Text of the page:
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Pen Campbell, Third Coast Writing Project

Pen Campbell, Third Coast Writing Project

Written by Henry Cohn-Geltner
June 14, 2010

“Many times, students and adults go into the process unsure of a lot – it’s a new experience. They may not like their voice and don’t want it to be heard. Sometimes the process is viewed as “hard” or “too complicated”; but the great thing is that while on one hand it is new for many, and pretty challenging for many, it’s also very engaging, and so they want to do it (though seniors in the last few weeks of school, sometimes, not so much – but even almost all of them get sucked in eventually). There’s often a real excitement in the end product and the satisfaction of having conquered the process that, I confess, isn’t as obvious as often with writing on the page. And perhaps that’s because, as a secondary teacher, I’m not seeing them when they first learn to write, when the joy of acquisition is still fresh.”

Perhaps, excitement of learning and creating with digital media is exciting because many students are now, for the first time, using it in schools and it is new and fresh.  Pen Campbell has been able to give this joy to students and teachers as a high school teacher at St. Joseph High School in St. Joseph, Michigan and as the co-director of the Third Coast Writing Project, in a variety of workshops and activities promoting the use of digital technology to understand media literacy, technical literacy, genre writing, and composition.  

An environment is created in which the teacher can model how to problem-solve as a skill necessary for success in life rather than someone who has all the answers for the students to turn to anytime there is an issue.  This also means that that teacher can turn to the students when there are difficulties and give them the opportunity to demonstrate their expertise.  Since, the teacher is not always the one with the answers, students must challenge themselves to become independent and many of the projects that are done involve work that takes place outside of the classroom.  Much of the writing and thinking about visual storytelling take place outside of the class setting, further facilitated by her students access to computers and Internet at home, as well as some “ancillary toys”, such as video and digital cameras, sound recording equipment, iPods and data storage devices, and scanners.  

The technology and use of digital tools is not what is focused on, though, as much as the writing process.  There is a great emphasis on employing standard writing practices with students when they produce digital stories.  Before gathering of images and video, students will write, usually on 3×5 index cards, both front and back, in order to concretize their ideas and the meanings that they wish to convey because their final voiceover scripts will be about one or two pages.  This is supported by a number of pre-writing exercises, such as quickwriting, thinking about place and time, and having conversations with partners, which help the students think about the theme of the narrative they wish to tell, place their story in a historical context, and make personal connections to their lives and the other content they are learning.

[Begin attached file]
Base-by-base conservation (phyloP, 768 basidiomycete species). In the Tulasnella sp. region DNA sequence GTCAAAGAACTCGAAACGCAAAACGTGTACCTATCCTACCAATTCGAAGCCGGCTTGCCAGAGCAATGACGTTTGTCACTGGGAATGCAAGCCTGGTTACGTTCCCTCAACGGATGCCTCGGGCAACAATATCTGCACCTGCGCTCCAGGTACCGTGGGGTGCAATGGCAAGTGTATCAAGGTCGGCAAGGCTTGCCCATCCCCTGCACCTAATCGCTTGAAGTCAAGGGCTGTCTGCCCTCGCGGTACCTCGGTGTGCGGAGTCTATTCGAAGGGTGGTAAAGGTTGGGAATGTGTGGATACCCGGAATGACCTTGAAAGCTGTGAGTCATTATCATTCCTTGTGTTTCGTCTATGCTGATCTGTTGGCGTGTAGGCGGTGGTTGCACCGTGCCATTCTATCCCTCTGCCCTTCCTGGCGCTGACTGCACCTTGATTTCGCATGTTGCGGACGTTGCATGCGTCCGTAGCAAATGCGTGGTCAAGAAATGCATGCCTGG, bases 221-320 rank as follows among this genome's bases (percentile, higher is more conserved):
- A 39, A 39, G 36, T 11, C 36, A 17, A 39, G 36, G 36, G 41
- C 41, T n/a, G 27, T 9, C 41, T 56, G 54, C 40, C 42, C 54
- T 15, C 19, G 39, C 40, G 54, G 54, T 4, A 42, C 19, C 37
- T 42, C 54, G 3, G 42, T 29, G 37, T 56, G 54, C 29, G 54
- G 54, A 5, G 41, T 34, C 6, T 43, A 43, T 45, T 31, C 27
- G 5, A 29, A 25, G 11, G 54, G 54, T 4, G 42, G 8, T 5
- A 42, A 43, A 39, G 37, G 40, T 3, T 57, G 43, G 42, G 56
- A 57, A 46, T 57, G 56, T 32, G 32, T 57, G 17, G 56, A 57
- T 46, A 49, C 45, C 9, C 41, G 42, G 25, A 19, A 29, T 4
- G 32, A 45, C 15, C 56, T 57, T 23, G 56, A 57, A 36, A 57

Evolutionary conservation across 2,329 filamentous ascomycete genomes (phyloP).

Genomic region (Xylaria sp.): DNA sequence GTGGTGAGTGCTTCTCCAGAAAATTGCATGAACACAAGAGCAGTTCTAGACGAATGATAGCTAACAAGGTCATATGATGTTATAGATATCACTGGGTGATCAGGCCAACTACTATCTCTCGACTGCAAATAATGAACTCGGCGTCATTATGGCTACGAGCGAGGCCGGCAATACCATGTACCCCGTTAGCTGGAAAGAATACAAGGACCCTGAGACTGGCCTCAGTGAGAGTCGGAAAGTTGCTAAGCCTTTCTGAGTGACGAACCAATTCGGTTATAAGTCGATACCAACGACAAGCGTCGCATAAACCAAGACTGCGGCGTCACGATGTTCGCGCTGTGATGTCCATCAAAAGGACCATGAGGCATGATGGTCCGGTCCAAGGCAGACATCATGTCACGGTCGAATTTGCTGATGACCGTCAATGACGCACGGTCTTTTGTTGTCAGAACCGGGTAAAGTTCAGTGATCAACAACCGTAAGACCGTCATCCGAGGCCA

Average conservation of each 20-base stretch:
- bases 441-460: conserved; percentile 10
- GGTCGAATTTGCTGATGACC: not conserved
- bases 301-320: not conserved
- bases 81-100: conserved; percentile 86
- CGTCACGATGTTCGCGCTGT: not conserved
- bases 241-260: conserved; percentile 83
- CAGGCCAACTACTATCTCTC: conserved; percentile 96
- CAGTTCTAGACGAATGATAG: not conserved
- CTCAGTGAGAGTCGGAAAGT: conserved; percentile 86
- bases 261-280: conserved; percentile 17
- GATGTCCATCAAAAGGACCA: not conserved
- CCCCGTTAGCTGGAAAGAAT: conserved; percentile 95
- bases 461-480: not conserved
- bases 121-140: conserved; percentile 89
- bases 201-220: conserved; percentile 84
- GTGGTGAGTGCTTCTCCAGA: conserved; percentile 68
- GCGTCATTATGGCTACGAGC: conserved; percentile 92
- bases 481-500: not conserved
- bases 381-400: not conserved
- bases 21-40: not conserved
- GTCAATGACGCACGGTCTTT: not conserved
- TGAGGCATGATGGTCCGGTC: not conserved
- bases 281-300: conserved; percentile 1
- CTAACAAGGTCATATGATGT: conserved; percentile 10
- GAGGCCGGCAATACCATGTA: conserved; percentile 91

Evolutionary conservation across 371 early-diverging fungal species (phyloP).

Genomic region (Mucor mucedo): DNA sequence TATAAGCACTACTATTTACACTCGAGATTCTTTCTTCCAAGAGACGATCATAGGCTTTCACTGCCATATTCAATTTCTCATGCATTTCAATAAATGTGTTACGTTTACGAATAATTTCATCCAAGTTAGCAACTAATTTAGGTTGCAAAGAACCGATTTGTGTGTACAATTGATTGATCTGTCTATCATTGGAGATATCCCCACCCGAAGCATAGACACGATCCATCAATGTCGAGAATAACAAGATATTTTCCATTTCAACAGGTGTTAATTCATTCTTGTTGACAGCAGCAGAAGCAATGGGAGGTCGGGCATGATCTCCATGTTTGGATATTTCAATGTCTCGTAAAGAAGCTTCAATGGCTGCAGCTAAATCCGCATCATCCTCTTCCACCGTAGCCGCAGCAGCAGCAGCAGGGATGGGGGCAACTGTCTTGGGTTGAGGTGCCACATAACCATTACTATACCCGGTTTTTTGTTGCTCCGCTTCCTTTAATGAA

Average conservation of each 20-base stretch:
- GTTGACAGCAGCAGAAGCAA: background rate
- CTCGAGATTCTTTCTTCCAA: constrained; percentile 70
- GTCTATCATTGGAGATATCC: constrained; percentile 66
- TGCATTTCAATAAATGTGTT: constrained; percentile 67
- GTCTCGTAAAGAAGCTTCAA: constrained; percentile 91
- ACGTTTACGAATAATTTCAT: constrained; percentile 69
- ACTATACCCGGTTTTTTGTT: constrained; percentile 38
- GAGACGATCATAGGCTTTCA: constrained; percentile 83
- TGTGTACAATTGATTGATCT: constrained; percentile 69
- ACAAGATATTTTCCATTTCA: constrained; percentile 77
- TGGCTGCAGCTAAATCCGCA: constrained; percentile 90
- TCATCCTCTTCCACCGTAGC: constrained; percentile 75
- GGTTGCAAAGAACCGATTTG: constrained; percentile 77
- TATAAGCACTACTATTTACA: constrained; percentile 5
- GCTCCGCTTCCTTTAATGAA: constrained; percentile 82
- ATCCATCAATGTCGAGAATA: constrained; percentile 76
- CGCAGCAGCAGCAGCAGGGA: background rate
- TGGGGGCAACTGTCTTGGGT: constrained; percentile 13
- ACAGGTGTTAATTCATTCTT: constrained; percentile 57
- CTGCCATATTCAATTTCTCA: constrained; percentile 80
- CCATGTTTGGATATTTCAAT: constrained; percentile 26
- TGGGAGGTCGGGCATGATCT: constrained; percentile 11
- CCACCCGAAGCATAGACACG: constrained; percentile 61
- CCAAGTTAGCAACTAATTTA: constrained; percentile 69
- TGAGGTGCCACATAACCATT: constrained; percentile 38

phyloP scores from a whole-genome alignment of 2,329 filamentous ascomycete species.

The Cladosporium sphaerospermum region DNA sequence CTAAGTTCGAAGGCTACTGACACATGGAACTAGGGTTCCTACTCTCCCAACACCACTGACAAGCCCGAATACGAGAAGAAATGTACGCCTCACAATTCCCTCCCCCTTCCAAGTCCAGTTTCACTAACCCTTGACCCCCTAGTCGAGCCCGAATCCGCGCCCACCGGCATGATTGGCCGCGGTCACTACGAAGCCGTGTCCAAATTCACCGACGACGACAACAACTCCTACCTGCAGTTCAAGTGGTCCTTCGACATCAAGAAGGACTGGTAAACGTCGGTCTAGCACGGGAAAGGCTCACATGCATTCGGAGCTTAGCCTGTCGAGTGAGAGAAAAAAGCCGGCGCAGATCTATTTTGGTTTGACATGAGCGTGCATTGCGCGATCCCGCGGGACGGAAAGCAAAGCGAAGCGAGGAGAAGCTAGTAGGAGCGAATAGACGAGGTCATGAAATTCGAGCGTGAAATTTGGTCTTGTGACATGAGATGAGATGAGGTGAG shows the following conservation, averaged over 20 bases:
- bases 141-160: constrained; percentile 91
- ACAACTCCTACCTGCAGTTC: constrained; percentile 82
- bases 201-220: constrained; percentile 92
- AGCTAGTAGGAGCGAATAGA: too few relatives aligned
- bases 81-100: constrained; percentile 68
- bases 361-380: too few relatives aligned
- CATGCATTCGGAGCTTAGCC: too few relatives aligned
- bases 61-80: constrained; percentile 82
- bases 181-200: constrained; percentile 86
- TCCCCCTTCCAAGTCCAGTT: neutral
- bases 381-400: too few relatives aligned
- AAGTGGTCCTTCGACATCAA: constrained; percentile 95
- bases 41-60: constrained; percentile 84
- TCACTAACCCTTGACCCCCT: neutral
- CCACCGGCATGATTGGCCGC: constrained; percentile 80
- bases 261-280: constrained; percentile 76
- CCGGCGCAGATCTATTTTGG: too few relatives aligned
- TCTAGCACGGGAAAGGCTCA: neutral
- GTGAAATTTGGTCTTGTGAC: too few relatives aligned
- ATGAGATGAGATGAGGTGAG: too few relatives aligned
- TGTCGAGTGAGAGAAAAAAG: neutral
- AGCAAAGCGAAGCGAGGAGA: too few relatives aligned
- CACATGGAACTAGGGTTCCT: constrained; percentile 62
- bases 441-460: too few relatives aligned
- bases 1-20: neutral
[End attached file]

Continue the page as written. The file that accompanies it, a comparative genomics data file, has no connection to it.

Throughout the process, the students are thinking about the composition of images and audio, with a critical eye ready to make adjustments to their script or find images that better represent what they are trying to say because it is very important for the students to think beyond illustrative language and find representations that employ visual metaphor.  This helps convey that the images they choose possess as much meaning as the words being spoken and the more figurative they can become in their composition, the more powerful their story will be for the audience.  This revision process happens once images and audio are placed together in sequence, but also through reading scripts while writing.  It is acceptable to start and stop reading your own writing, and students and teachers should read to each other in order to fix troubled language.

The final product should be clear and concise, considering the needs of the audience.  Part of being able to create a digital story is knowing what information they will need to keep the story going and when that information needs to be delivered.  This is further enhanced because information is given in a number of ways, using the digital form, via text, audio, and visual texts.  Therefore, selecting projects that are manageable for students will allow them to complete strong projects and take a high stake in their writing.

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